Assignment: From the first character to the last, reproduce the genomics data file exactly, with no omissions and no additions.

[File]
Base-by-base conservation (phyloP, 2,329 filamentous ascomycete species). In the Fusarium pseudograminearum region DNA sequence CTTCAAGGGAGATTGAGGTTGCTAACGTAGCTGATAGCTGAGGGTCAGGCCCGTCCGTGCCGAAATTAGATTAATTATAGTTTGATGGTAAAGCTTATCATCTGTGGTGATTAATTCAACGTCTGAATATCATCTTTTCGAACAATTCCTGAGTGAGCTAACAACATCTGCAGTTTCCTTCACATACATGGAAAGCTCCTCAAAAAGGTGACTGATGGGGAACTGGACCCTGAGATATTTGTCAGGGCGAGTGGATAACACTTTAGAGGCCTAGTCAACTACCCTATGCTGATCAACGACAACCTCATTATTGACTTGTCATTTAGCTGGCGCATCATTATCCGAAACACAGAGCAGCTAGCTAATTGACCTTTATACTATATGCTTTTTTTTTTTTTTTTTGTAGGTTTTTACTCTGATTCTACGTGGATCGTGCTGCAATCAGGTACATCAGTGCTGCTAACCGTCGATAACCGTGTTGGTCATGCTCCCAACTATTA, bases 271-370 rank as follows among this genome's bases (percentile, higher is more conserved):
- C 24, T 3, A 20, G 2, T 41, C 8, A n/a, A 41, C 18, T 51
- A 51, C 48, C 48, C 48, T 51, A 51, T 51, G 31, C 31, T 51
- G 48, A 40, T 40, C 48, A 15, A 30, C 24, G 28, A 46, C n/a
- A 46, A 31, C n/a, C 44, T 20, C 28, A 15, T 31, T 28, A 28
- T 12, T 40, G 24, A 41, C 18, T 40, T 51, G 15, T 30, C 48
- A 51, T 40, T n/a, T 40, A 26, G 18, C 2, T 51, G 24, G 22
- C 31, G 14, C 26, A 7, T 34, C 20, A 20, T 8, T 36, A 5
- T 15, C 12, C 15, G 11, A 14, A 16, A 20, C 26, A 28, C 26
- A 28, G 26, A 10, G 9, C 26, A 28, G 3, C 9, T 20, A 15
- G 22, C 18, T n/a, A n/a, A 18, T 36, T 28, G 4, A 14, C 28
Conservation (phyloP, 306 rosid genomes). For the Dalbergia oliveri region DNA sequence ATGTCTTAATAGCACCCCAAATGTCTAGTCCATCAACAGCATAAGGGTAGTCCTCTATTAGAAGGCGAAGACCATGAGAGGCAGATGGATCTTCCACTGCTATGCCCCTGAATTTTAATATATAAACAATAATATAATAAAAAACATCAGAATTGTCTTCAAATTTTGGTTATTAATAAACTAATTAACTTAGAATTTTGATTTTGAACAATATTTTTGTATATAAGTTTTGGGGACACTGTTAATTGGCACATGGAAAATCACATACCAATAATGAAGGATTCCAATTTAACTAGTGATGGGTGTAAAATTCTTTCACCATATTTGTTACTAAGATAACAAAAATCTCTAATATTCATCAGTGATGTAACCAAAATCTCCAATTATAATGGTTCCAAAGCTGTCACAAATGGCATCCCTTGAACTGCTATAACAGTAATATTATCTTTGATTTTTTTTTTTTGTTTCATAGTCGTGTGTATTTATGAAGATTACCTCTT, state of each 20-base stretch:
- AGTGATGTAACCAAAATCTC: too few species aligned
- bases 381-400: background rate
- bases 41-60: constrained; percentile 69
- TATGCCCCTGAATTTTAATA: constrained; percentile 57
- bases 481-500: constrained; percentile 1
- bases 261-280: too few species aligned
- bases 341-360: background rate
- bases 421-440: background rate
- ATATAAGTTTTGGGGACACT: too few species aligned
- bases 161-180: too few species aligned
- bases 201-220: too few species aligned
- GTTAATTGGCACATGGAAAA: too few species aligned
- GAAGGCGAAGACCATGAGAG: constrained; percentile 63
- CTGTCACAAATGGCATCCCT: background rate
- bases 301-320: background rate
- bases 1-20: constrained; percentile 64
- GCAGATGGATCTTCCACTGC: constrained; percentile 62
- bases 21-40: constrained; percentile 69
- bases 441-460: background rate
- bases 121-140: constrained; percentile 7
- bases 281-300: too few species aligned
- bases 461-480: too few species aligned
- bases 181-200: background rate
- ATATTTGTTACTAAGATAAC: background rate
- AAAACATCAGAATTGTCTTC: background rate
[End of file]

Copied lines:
Base-by-base conservation (phyloP, 2,329 filamentous ascomycete species). In the Fusarium pseudograminearum region DNA sequence CTTCAAGGGAGATTGAGGTTGCTAACGTAGCTGATAGCTGAGGGTCAGGCCCGTCCGTGCCGAAATTAGATTAATTATAGTTTGATGGTAAAGCTTATCATCTGTGGTGATTAATTCAACGTCTGAATATCATCTTTTCGAACAATTCCTGAGTGAGCTAACAACATCTGCAGTTTCCTTCACATACATGGAAAGCTCCTCAAAAAGGTGACTGATGGGGAACTGGACCCTGAGATATTTGTCAGGGCGAGTGGATAACACTTTAGAGGCCTAGTCAACTACCCTATGCTGATCAACGACAACCTCATTATTGACTTGTCATTTAGCTGGCGCATCATTATCCGAAACACAGAGCAGCTAGCTAATTGACCTTTATACTATATGCTTTTTTTTTTTTTTTTTGTAGGTTTTTACTCTGATTCTACGTGGATCGTGCTGCAATCAGGTACATCAGTGCTGCTAACCGTCGATAACCGTGTTGGTCATGCTCCCAACTATTA, bases 271-370 rank as follows among this genome's bases (percentile, higher is more conserved):
- C 24, T 3, A 20, G 2, T 41, C 8, A n/a, A 41, C 18, T 51
- A 51, C 48, C 48, C 48, T 51, A 51, T 51, G 31, C 31, T 51
- G 48, A 40, T 40, C 48, A 15, A 30, C 24, G 28, A 46, C n/a
- A 46, A 31, C n/a, C 44, T 20, C 28, A 15, T 31, T 28, A 28
- T 12, T 40, G 24, A 41, C 18, T 40, T 51, G 15, T 30, C 48
- A 51, T 40, T n/a, T 40, A 26, G 18, C 2, T 51, G 24, G 22
- C 31, G 14, C 26, A 7, T 34, C 20, A 20, T 8, T 36, A 5
- T 15, C 12, C 15, G 11, A 14, A 16, A 20, C 26, A 28, C 26
- A 28, G 26, A 10, G 9, C 26, A 28, G 3, C 9, T 20, A 15
- G 22, C 18, T n/a, A n/a, A 18, T 36, T 28, G 4, A 14, C 28
Conservation (phyloP, 306 rosid genomes). For the Dalbergia oliveri region DNA sequence ATGTCTTAATAGCACCCCAAATGTCTAGTCCATCAACAGCATAAGGGTAGTCCTCTATTAGAAGGCGAAGACCATGAGAGGCAGATGGATCTTCCACTGCTATGCCCCTGAATTTTAATATATAAACAATAATATAATAAAAAACATCAGAATTGTCTTCAAATTTTGGTTATTAATAAACTAATTAACTTAGAATTTTGATTTTGAACAATATTTTTGTATATAAGTTTTGGGGACACTGTTAATTGGCACATGGAAAATCACATACCAATAATGAAGGATTCCAATTTAACTAGTGATGGGTGTAAAATTCTTTCACCATATTTGTTACTAAGATAACAAAAATCTCTAATATTCATCAGTGATGTAACCAAAATCTCCAATTATAATGGTTCCAAAGCTGTCACAAATGGCATCCCTTGAACTGCTATAACAGTAATATTATCTTTGATTTTTTTTTTTTGTTTCATAGTCGTGTGTATTTATGAAGATTACCTCTT, state of each 20-base stretch:
- AGTGATGTAACCAAAATCTC: too few species aligned
- bases 381-400: background rate
- bases 41-60: constrained; percentile 69
- TATGCCCCTGAATTTTAATA: constrained; percentile 57
- bases 481-500: constrained; percentile 1
- bases 261-280: too few species aligned
- bases 341-360: background rate
- bases 421-440: background rate
- ATATAAGTTTTGGGGACACT: too few species aligned
- bases 161-180: too few species aligned
- bases 201-220: too few species aligned
- GTTAATTGGCACATGGAAAA: too few species aligned
- GAAGGCGAAGACCATGAGAG: constrained; percentile 63
- CTGTCACAAATGGCATCCCT: background rate
- bases 301-320: background rate
- bases 1-20: constrained; percentile 64
- GCAGATGGATCTTCCACTGC: constrained; percentile 62
- bases 21-40: constrained; percentile 69
- bases 441-460: background rate
- bases 121-140: constrained; percentile 7
- bases 281-300: too few species aligned
- bases 461-480: too few species aligned
- bases 181-200: background rate
- ATATTTGTTACTAAGATAAC: background rate
- AAAACATCAGAATTGTCTTC: background rate